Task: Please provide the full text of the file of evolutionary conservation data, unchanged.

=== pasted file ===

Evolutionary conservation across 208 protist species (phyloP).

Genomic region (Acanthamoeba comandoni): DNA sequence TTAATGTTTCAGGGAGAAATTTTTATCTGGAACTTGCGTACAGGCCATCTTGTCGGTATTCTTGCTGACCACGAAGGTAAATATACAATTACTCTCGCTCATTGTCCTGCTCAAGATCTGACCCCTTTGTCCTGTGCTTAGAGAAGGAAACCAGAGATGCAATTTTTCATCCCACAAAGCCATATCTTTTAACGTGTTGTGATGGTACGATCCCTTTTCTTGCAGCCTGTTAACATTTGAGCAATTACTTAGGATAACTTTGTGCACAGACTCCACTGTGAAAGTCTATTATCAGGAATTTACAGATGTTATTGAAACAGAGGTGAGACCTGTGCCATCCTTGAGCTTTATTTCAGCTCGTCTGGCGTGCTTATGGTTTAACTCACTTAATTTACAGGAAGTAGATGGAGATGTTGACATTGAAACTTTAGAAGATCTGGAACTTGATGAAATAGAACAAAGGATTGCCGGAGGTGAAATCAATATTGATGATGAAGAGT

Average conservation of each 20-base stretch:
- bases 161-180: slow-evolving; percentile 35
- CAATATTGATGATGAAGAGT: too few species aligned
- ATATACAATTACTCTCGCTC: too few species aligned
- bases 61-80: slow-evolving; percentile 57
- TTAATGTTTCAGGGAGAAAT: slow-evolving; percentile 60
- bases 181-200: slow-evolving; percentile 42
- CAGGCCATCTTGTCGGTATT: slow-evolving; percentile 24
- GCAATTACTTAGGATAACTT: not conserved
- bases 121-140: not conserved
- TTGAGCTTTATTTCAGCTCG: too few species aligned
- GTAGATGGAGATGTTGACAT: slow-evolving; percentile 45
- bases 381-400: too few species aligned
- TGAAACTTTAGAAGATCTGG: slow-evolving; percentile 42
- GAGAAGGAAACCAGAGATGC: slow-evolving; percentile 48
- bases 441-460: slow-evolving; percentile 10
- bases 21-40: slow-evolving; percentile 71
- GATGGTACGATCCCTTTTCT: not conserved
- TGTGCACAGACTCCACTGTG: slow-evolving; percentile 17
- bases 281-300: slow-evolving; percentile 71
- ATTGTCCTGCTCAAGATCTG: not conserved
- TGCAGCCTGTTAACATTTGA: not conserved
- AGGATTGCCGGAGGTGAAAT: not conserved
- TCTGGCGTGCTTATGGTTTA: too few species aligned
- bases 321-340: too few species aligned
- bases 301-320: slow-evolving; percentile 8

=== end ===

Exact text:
Evolutionary conservation across 208 protist species (phyloP).

Genomic region (Acanthamoeba comandoni): DNA sequence TTAATGTTTCAGGGAGAAATTTTTATCTGGAACTTGCGTACAGGCCATCTTGTCGGTATTCTTGCTGACCACGAAGGTAAATATACAATTACTCTCGCTCATTGTCCTGCTCAAGATCTGACCCCTTTGTCCTGTGCTTAGAGAAGGAAACCAGAGATGCAATTTTTCATCCCACAAAGCCATATCTTTTAACGTGTTGTGATGGTACGATCCCTTTTCTTGCAGCCTGTTAACATTTGAGCAATTACTTAGGATAACTTTGTGCACAGACTCCACTGTGAAAGTCTATTATCAGGAATTTACAGATGTTATTGAAACAGAGGTGAGACCTGTGCCATCCTTGAGCTTTATTTCAGCTCGTCTGGCGTGCTTATGGTTTAACTCACTTAATTTACAGGAAGTAGATGGAGATGTTGACATTGAAACTTTAGAAGATCTGGAACTTGATGAAATAGAACAAAGGATTGCCGGAGGTGAAATCAATATTGATGATGAAGAGT

Average conservation of each 20-base stretch:
- bases 161-180: slow-evolving; percentile 35
- CAATATTGATGATGAAGAGT: too few species aligned
- ATATACAATTACTCTCGCTC: too few species aligned
- bases 61-80: slow-evolving; percentile 57
- TTAATGTTTCAGGGAGAAAT: slow-evolving; percentile 60
- bases 181-200: slow-evolving; percentile 42
- CAGGCCATCTTGTCGGTATT: slow-evolving; percentile 24
- GCAATTACTTAGGATAACTT: not conserved
- bases 121-140: not conserved
- TTGAGCTTTATTTCAGCTCG: too few species aligned
- GTAGATGGAGATGTTGACAT: slow-evolving; percentile 45
- bases 381-400: too few species aligned
- TGAAACTTTAGAAGATCTGG: slow-evolving; percentile 42
- GAGAAGGAAACCAGAGATGC: slow-evolving; percentile 48
- bases 441-460: slow-evolving; percentile 10
- bases 21-40: slow-evolving; percentile 71
- GATGGTACGATCCCTTTTCT: not conserved
- TGTGCACAGACTCCACTGTG: slow-evolving; percentile 17
- bases 281-300: slow-evolving; percentile 71
- ATTGTCCTGCTCAAGATCTG: not conserved
- TGCAGCCTGTTAACATTTGA: not conserved
- AGGATTGCCGGAGGTGAAAT: not conserved
- TCTGGCGTGCTTATGGTTTA: too few species aligned
- bases 321-340: too few species aligned
- bases 301-320: slow-evolving; percentile 8